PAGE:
You may use the Website but are required to register as a user if you wish to read the full text of the content and articles available (the Content). You may not modify, publish, transmit, transfer or sell, reproduce, create derivative works from, distribute, perform, link, display, or in any way exploit any of the Content, in whole or in part, except as expressly permitted in these terms & conditions or with the prior written consent of Mondaq Ltd. You may not use electronic or other means to extract details or information about’s content, users or contributors in order to offer them any services or products which compete directly or indirectly with Mondaq Ltd’s services and products.


Mondaq Ltd and/or its respective suppliers make no representations about the suitability of the information contained in the documents and related graphics published on this server for any purpose. All such documents and related graphics are provided "as is" without warranty of any kind. Mondaq Ltd and/or its respective suppliers hereby disclaim all warranties and conditions with regard to this information, including all implied warranties and conditions of merchantability, fitness for a particular purpose, title and non-infringement. In no event shall Mondaq Ltd and/or its respective suppliers be liable for any special, indirect or consequential damages or any damages whatsoever resulting from loss of use, data or profits, whether in an action of contract, negligence or other tortious action, arising out of or in connection with the use or performance of information available from this server.

The documents and related graphics published on this server could include technical inaccuracies or typographical errors. Changes are periodically added to the information herein. Mondaq Ltd and/or its respective suppliers may make improvements and/or changes in the product(s) and/or the program(s) described herein at any time.


Mondaq Ltd requires you to register and provide information that personally identifies you, including what sort of information you are interested in, for three primary purposes:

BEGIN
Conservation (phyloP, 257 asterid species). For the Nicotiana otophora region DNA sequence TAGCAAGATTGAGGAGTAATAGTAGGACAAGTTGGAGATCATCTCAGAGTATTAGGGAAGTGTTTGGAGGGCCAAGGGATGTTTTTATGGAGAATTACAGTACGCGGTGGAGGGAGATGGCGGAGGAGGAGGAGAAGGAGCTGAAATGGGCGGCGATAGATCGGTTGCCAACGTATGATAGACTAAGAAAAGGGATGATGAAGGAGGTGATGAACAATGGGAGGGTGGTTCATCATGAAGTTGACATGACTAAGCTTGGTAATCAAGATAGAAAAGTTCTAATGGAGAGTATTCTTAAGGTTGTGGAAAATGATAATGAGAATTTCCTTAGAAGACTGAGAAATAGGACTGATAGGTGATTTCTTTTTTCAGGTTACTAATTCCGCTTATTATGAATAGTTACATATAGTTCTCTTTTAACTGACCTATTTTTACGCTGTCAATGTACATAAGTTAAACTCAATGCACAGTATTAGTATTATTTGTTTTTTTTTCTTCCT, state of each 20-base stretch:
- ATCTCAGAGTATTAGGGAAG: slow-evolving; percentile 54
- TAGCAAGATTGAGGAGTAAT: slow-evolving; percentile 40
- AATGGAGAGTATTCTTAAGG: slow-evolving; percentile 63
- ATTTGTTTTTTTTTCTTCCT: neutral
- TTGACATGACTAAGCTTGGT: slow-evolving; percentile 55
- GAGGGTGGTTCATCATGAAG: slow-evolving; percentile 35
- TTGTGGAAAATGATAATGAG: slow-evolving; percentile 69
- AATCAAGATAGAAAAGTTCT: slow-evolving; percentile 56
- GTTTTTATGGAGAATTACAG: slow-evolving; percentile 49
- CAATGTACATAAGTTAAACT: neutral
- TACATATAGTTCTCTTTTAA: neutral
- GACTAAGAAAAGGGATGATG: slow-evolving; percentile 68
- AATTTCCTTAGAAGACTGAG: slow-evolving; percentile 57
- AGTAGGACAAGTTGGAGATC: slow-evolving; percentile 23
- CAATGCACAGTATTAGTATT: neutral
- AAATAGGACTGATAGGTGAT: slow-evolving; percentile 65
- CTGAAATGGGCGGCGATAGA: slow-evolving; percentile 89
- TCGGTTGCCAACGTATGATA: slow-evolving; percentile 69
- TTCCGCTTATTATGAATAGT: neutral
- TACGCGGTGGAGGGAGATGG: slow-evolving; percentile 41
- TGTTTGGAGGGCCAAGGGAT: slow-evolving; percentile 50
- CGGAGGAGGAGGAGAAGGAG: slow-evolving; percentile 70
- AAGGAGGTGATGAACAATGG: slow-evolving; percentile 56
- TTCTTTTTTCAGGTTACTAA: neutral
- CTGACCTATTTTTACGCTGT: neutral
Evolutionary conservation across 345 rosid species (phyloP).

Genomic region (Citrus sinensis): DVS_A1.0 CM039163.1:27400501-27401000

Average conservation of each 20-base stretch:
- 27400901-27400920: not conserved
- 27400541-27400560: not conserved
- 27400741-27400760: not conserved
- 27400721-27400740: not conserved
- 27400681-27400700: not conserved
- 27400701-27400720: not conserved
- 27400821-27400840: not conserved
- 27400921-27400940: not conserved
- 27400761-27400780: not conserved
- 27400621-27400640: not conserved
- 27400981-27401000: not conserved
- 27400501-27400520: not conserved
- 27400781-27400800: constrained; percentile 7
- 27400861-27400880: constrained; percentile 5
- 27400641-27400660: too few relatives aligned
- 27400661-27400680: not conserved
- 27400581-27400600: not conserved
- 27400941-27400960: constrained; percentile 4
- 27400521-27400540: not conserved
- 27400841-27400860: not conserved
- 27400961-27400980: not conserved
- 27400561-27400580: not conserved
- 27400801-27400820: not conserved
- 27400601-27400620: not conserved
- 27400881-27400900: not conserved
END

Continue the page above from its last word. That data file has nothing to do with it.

• To allow you to personalize the Mondaq websites you are visiting.
  • To enable features such as password reminder, newsletter alerts, email a colleague, and linking from Mondaq (and its affiliate sites) to your website.
  • To produce demographic feedback for our information providers who provide information free for your use.

Mondaq (and its affiliate sites) do not sell or provide your details to third parties other than information providers. The reason we provide our information providers with this information is so that they can measure the response their articles are receiving and provide you with information about their products and services.

If you do not want us to provide your name and email address you may opt out by clicking here .

If you do not wish to receive any future announcements of products and services offered by Mondaq by clicking here .

Information Collection and Use

We require site users to register with Mondaq (and its affiliate sites) to view the free information on the site. We also collect information from our users at several different points on the websites: this is so that we can customise the sites according to individual usage, provide 'session-aware' functionality, and ensure that content is acquired and developed appropriately. This gives us an overall picture of our user profiles, which in turn shows to our Editorial Contributors the type of person they are reaching by posting articles on Mondaq (and its affiliate sites) – meaning more free content for registered users.

We are only able to provide the material on the Mondaq (and its affiliate sites) site free to site visitors because we can pass on information about the pages that users are viewing and the personal information users provide to us (e.g. email addresses) to reputable contributing firms such as law firms who author those pages. We do not sell or rent information to anyone else other than the authors of those pages, who may change from time to time. Should you wish us not to disclose your details to any of these parties, please tick the box above or tick the box marked "Opt out of Registration Information Disclosure" on the Your Profile page. We and our author organisations may only contact you via email or other means if you allow us to do so. Users can opt out of contact when they register on the site, or send an email to with “no disclosure” in the subject heading

Mondaq News Alerts